I’ve been lucky through my career. I became involved in a project early on that turned out to be important. Who could have known that, when I was told to study older patients with AML, I would find what I found? Right from the beginning, I was working on a meaningful project, and one that resulted in a promotion to full professor in seven years. Not everybody is so lucky!
Of course, there is plenty of hard work involved, as well, but that accelerated timeline certainly gave me an advantage throughout my career.
I could also attribute it to my personality: When an unanticipated problem comes along, I’m quick to find a good solution. I think that skill shields me from experiencing any major disappointments, in a way. Making a big to-do about a problem isn’t a useful way to spend my time; I’d rather find a solution and move on.
In that vein, is there any advice that you would share with early-career investigators?
Publish what you find. Don’t worry if it contradicts what others have said, as long as your data are sound. I’ve never believed in ideas separated from data.
Also, get involved. For me, it was important to work with national and international associations, like the NCI, the American Association for Cancer Research, the Association for Patient Oriented Research, and others. My roles within those organizations were essential to my success as an academician.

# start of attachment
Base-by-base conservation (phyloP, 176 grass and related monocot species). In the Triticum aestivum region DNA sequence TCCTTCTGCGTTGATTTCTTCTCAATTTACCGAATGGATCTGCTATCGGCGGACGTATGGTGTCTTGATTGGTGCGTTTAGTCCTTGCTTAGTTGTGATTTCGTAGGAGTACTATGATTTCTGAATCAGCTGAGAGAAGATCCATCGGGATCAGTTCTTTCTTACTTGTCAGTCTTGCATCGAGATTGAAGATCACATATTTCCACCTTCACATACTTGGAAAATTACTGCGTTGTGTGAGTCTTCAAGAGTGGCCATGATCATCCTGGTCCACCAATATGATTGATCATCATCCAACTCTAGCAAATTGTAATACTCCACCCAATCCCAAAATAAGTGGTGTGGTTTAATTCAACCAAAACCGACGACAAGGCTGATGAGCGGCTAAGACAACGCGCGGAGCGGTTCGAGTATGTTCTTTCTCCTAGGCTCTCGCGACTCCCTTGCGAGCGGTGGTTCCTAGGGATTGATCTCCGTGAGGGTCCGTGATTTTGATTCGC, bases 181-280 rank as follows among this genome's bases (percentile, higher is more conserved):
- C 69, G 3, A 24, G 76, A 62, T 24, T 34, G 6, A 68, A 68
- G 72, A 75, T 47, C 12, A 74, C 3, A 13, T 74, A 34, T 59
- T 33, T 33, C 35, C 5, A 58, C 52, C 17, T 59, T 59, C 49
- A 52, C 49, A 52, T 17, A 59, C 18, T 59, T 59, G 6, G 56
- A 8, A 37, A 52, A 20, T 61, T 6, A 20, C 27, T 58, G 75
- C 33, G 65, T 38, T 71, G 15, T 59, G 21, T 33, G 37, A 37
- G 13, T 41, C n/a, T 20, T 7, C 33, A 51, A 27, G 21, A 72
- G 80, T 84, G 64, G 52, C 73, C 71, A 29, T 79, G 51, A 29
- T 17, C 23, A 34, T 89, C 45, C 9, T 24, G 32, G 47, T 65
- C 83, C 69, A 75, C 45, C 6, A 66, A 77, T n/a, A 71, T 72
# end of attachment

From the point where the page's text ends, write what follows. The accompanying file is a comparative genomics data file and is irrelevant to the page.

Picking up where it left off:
In a typical day, what is your rose and what is your thorn?
At this point in my career, I’m fortunate that I can choose how to structure my day, so I do exactly what I want. That’s not to say that there aren’t pesky problems that come up, or that every committee is my favorite, but I set my days how I want them.
What you do outside of work, if you have the time?
Oh, I work all the time – seven days a week.
My personal trainer comes twice a week, and, for years, my husband and I did tandem biking, so I guess one could consider that my hobby. My husband is a human geneticist, is 86, and also still works full-time. Our areas of science don’t entirely overlap, but it is nice that we can “talk shop” together.
What is one thing about you that people would be surprised to learn?
My husband is from Finland. So, we have three houses in Finland where we spend our summers. But, it’s not a summer vacation – I still work the same amount, just with different scenery and in a different time zone.
What does a perfect Sunday look like for you?
I’m sure readers can guess my answer by now … working. I have no commitments on the weekends, so I can get caught up with work, which always feels good.